Jacob, the father of all twelve Jewish tribes, lived his last 17 years beginning at age 130 looking forward to a new life in a new place, having been reunited with his long-lost son, Joseph. He had no thought of being too old, or kicking back in retirement. There was much work to do to teach his grand children about G-d’s laws and prepare his progeny for the future redemption. The life of the children of Israel was then and continues to be in a continuous state of flux. Hassidism teaches us that life is a process of change and G-d is the only constant. In the midst of all of our freewheeling willy-nilly movements making sudden twists and turns moving between planned activity, being spontaneous and reacting to the unexpected, we plan, experience, reminisce and then jump off into the next plan; spiraling in circular motion. Then there is the aging process; that one group of DNA molecules in our genetic structures that sets the body off into a gradual self-destruct mode from its inception. This insidious companion buried deep in the sub consciousness of the young worms its way into one’s daily thoughts as time and gravity collect their tolls on the highway of life. The older person then becomes preoccupied with his/her mortality. Time itself seems to accelerate as days become hours and hours turn into minutes and we begin to wonder, “Where did it go? What is the point?” Suddenly it seems that all of the ambition and striving for success is futile begging the questions, “What have I accomplished? How will I be remembered?”
Moreover, under such circumstances, people begin desperately hanging on to their routines with clichés like “I’m set in my ways” or “You can’t teach new tricks to an old dog.” That may be true if you happen to be an old dog, but people have access to that same striving and ambition that prevailed in their thinking in prior decades. It is simply a matter of our connections and attachments. To explain, we are social beings; but even more so, as the Bal Shem Tov (the founder of the Hassidic Jewish movement 1698-1760) taught us, we are each an integral part of a perfectly designed and organized machine called the universe, which functions as one single unit, being the sum of its parts. This principle also applies to every living organism and inanimate object, each of which, in turn is a universe of smaller parts all functioning in perfect harmony and synchronization. This of course leads us to the inescapable conclusion that the perfect order can only come about by design and creation ex nihilo (something from nothing).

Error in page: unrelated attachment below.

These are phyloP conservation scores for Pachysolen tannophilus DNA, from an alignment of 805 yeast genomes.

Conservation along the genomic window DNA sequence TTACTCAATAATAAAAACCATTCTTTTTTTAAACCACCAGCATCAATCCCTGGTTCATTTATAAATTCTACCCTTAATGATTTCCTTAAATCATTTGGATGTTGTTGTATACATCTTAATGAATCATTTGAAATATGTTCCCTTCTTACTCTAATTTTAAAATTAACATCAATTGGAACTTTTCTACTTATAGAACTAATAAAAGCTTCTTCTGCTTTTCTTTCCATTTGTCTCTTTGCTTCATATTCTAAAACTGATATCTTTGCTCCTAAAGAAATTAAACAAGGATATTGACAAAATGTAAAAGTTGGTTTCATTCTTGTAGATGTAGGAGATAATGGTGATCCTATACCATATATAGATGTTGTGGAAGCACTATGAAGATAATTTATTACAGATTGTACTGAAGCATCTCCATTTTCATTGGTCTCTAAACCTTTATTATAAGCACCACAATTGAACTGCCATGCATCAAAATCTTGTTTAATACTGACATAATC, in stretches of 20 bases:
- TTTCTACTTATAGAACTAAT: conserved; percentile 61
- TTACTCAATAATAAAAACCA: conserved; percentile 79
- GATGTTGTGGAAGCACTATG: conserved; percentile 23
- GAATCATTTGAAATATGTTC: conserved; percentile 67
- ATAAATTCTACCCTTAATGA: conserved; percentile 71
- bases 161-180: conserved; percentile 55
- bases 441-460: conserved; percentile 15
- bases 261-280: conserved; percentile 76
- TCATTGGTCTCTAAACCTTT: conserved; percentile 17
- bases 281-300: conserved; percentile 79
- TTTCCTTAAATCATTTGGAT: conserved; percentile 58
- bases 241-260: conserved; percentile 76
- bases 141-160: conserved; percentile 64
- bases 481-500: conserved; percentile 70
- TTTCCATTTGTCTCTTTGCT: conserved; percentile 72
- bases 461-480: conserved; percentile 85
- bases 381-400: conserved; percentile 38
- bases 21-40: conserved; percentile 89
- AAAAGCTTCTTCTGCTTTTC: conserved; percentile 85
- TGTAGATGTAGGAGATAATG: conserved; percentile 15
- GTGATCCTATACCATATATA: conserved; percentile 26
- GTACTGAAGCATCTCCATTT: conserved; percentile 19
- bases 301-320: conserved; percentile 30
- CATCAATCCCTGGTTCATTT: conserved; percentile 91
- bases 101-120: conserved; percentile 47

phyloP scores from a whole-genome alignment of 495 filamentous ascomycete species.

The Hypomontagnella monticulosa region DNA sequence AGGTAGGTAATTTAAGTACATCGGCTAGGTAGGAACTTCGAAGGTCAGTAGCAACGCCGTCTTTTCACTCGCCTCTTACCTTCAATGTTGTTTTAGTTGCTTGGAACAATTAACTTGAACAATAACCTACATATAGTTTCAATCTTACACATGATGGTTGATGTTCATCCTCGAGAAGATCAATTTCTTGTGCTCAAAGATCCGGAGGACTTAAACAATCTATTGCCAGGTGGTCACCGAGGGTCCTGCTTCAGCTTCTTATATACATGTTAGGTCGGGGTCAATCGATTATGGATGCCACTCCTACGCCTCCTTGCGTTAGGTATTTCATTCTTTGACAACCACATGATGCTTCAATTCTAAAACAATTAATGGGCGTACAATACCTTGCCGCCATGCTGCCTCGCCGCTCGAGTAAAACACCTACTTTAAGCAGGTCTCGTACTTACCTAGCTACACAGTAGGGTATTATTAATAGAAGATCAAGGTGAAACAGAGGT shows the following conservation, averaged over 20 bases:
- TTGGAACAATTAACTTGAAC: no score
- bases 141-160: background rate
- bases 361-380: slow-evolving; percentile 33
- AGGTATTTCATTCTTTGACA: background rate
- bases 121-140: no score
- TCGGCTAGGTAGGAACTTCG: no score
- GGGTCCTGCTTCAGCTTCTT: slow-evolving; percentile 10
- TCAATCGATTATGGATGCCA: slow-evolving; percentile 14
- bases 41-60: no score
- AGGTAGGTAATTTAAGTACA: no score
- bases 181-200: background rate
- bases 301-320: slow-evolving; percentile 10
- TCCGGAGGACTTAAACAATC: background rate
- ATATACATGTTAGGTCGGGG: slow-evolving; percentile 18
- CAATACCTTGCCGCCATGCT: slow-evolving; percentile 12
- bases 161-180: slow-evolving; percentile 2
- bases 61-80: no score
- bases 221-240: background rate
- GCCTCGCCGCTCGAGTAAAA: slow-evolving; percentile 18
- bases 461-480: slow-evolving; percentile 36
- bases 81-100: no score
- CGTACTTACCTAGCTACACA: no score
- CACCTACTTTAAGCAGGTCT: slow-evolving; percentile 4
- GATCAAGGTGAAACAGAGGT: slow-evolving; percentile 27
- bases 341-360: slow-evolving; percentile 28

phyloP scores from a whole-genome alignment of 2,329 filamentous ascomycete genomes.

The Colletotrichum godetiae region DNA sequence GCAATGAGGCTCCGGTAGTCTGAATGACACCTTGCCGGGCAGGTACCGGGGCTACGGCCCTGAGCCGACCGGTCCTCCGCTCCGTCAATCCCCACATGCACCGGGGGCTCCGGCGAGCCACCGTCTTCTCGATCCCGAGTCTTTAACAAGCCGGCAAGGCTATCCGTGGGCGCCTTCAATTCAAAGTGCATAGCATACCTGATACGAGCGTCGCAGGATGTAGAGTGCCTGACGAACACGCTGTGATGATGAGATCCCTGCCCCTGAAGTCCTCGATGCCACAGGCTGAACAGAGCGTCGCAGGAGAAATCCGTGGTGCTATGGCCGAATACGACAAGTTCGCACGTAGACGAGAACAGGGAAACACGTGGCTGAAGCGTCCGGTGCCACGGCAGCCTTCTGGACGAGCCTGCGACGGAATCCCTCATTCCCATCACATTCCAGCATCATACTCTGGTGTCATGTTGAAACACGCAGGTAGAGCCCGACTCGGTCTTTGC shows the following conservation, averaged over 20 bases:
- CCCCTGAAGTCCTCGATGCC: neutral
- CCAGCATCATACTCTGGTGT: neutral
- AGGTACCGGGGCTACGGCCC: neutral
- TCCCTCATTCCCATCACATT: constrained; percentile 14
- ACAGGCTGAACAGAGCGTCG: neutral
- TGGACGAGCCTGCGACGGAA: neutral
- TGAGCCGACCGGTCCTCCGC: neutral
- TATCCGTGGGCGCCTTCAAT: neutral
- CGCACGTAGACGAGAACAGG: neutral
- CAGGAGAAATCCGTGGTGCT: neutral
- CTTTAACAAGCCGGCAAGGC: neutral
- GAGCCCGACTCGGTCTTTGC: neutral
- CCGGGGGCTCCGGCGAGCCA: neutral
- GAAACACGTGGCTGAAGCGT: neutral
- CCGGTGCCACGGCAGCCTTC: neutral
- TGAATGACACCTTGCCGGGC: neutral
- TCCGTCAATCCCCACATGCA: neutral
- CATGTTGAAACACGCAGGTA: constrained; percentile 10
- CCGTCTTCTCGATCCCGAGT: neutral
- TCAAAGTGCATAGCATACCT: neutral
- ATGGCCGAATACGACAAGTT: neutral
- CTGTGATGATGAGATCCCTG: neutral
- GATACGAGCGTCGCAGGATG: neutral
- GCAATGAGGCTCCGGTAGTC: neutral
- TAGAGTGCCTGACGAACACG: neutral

Thus, we are all interdependently connected and attached to everything and everyone just as individual cells are to each other to form the organism and the entire created universe is connected and attached to its maker utterly dependent upon and nullified to His will. Given this revelation, we can exercise our free choice and decide to attach ourselves to the Divine Will. At any age, we can maintain that same youthful strive and ambition that brought us through competitions and hard times by learning Torah, adding another good deed to our daily routines and perfecting how we perform the ones that we have already taken on. In so doing we connect and attach ourselves to the infinite instead of clamoring for things that decay and crumble with time. Then we can look back in our golden years over a long life that has passed by in a fleeting moment, G-d willing, and realize that because of unifying ourselves with the eternal Will of our Creator, like Jacob, we have all the time in the world.